Diversity advocate reflects on 30 years of women’s rights
By: Patrick Revere
Grand Haven Tribune
Women in the Workplace: Gail Harrison
The executive director for the Lakeshore Ethnic Diversity Alliance in Grand Haven has spent a lifetime looking out for the rights of others. Yet Gail Harrison says she has a hard time qualifying herself as having been a victim of gender bias.
During the early 1970s as a student at Central Michigan University, Harrison was a lifeguard at one of several pools in a “posh” Mount Pleasant apartment complex. She noticed the male guards were getting assignments at the “easier pools,” then came to find out they also were getting paid more.
“When I found out about that, I went to the bosses and complained,” she said. “I was fired for it.”
For personal reasons Harrison opted not to press the issue in the courts or otherwise.
Sine then, Harrison has heard and seen discrimination in many forms. There have been assaults, burning crosses, bricks through windows, mutilated animals, abusive language and cold shoulders.
Discrimination in general is “the invisible disease,” Harrison said, because many people fail to realize it exists unless they’re directly affected. Biases against women often are among the most covert, and dealing with identifying the problem has to come before a resolution can be found.
Harrison said the most common inequity for women in business today appears to be in how they are promoted for the work they do, and the fact that women are expected to compete on a high level at the office while continuing to do the brunt of the
work at home.
“Mothers still are the primary people responsible for the psychological well being of our children,” Harrison said. “Until that changes in the home, not much is gong to change in the work place.
“If I’m given the choice between providing at the job or providing at home, of course I’m going to choose the home,” she said.
Thirty years ago a common rallying cry was “I am woman, hear me roar.” Since then America has seen Title IX provide women equal access to higher education, the U.S. Supreme Court’s legalization of abortion in Roe v. Wade, and Sandra Day
O’Connor appointed as the first woman Supreme Court justice.
Harrison, who worked for seven years with the non-profit Child and Family Services of West Michigan, said she has difficulties pigeon-holding herself as a victim of gender bias primarily because of her upbringing.
“I came from a history of strong women,” she said. “I come from a history of strong single-parents women who have worked really hard in education and employment realms in time that were a lot tougher than these.
“The most important thing for women to have if they’re going to achieve is to have good role models,” said Harrison, herself a single-parent. “That’s what happened for me. We need to have good role models in all aspects of life.”
This image, which she tries to pass to her teen-age daughters, was reinforced during her college days. Harrison said she and other female students thought of themselves as the first generation of women with full access to education and business.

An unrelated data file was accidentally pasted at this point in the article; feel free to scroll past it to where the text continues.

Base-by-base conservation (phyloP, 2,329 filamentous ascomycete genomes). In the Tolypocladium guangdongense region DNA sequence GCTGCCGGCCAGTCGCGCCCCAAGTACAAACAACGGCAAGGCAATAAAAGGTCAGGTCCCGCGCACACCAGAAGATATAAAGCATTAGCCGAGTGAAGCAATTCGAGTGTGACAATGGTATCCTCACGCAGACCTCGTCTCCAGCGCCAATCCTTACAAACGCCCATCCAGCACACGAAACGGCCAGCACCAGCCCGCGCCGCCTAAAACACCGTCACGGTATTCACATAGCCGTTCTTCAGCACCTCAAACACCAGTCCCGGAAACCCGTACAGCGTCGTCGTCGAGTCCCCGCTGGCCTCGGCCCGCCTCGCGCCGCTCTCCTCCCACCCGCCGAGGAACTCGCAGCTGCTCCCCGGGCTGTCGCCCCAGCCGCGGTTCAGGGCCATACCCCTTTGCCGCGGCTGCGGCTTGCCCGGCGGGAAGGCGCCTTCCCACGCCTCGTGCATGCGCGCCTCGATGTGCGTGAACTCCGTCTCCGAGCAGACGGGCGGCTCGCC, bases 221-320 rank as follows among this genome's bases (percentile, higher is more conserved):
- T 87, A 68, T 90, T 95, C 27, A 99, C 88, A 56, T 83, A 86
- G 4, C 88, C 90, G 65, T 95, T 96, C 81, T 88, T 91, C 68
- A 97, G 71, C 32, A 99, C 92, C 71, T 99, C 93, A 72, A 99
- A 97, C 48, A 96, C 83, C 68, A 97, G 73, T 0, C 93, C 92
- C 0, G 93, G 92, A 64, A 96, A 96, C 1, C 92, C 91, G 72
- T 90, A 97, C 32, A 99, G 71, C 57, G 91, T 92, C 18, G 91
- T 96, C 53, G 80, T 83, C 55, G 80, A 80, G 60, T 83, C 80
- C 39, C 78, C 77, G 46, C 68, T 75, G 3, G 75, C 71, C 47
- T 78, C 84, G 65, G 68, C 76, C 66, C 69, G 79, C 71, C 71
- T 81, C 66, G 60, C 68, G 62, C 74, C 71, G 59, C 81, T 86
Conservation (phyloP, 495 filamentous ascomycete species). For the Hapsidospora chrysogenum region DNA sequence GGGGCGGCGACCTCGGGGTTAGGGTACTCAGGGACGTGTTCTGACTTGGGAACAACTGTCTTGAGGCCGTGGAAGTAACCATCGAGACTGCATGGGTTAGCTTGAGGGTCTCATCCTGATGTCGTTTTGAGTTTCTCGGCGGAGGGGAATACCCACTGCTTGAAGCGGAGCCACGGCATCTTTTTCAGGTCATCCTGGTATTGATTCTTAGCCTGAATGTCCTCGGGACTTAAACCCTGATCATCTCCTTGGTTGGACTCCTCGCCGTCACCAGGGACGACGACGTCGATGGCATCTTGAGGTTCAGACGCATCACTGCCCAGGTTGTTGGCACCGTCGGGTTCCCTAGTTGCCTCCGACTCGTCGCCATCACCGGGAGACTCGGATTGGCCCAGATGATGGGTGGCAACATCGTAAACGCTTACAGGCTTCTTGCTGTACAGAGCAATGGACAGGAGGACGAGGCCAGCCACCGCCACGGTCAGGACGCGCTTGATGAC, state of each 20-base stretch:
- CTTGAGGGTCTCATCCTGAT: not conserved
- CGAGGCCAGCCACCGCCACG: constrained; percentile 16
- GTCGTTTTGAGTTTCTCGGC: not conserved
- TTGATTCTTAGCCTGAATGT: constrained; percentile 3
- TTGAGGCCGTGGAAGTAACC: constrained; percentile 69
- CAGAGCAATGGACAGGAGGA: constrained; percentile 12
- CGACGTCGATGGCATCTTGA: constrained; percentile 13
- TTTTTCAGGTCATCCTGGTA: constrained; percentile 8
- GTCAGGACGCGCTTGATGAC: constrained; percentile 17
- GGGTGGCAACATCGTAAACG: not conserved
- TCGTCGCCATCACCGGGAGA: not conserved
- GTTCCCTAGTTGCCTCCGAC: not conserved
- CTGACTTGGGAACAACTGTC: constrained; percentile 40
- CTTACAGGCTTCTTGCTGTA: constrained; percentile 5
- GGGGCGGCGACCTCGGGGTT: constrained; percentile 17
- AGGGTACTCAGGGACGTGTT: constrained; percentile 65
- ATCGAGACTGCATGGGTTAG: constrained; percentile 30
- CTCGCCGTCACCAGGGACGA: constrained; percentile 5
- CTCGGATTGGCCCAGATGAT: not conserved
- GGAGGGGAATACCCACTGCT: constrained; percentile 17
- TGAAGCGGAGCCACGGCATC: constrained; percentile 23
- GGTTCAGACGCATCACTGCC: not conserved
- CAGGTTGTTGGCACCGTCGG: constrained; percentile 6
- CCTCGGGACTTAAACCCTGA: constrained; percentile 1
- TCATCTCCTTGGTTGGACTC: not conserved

“We thought the barriers would come down with us,” she said. “I don’t think that happened. I’m not naïve.” Harrison appears dismayed that women in business – whether as a police officer, doctor, or athlete – remains an issue.
“Why is it such a novelty?” she asks. “It’s really the same as it was. There have been changes, but how far have we come if we’re still studying it?”
It was 1981 when Harrison had the itch to leave the Midwest. She and her twin sister headed to the Florida Keys with no particular plan. They camped and made their way. Harrison ended up working as a deck hand on a fishing boat, cleaning the holds, scraping barnacles. She said Cuban families, mostly women and their children, used to come to the docks. In amazement, they would watch her work.
“They asked me why I would even think of doing this work,” Harrison said. “I came back here and felt largely the same way. Not to the same extent, but I was still a novelty. People don’t understand why I would want to work.”
In 1994, Harrison began what would become Lakeshore Ethnic Diversity Alliance, which recently changed its name from North Ottawa Ethnic Diversity Alliance.
What started as little more than a group of friend gathering to support people living with racism culminated in February’s gathering of more than 600 community leaders and residents in Holland for the Ottawa Area Summit on Racism.
Harrison and other summit organizers continue to concentrate on eliminating the politicized rhetoric in attempts to improve race relations. The goal is to invoke action through education. For the summit nationally known civil rights leaders were brought in to speak as a preparation for workshops to develop strategies for overcoming racial barriers.
With the weight of her full-time career in social services coupled with caring for her children, Harrison nearly walked away from running the diversity alliance. In 1998, she felt the alliance needed a full-time director, and put out a call for people to take the position.
“We were hiring on the condition that the person be in charge of doing fundraising to pay their own salary,” Harrison said with a wry smile. “I’m still here.”
Harrison talks about her job, and the accomplishments of the alliance with a content expression and a sense of pride.
“I’ve invested too many years, and too much time to this effort to let it flounder,” Harrison said.
“I’m supporting my family, and we’re (the alliance) looking to expand,” she said. “We’re looking to hire more people.”
And of course they always could use a few more volunteers. The Lakeshore Ethnic Diversity Alliance, at 120 S. Fifth St., can be reached by phone at 846-9074, or online at www.ethnicdiversity.org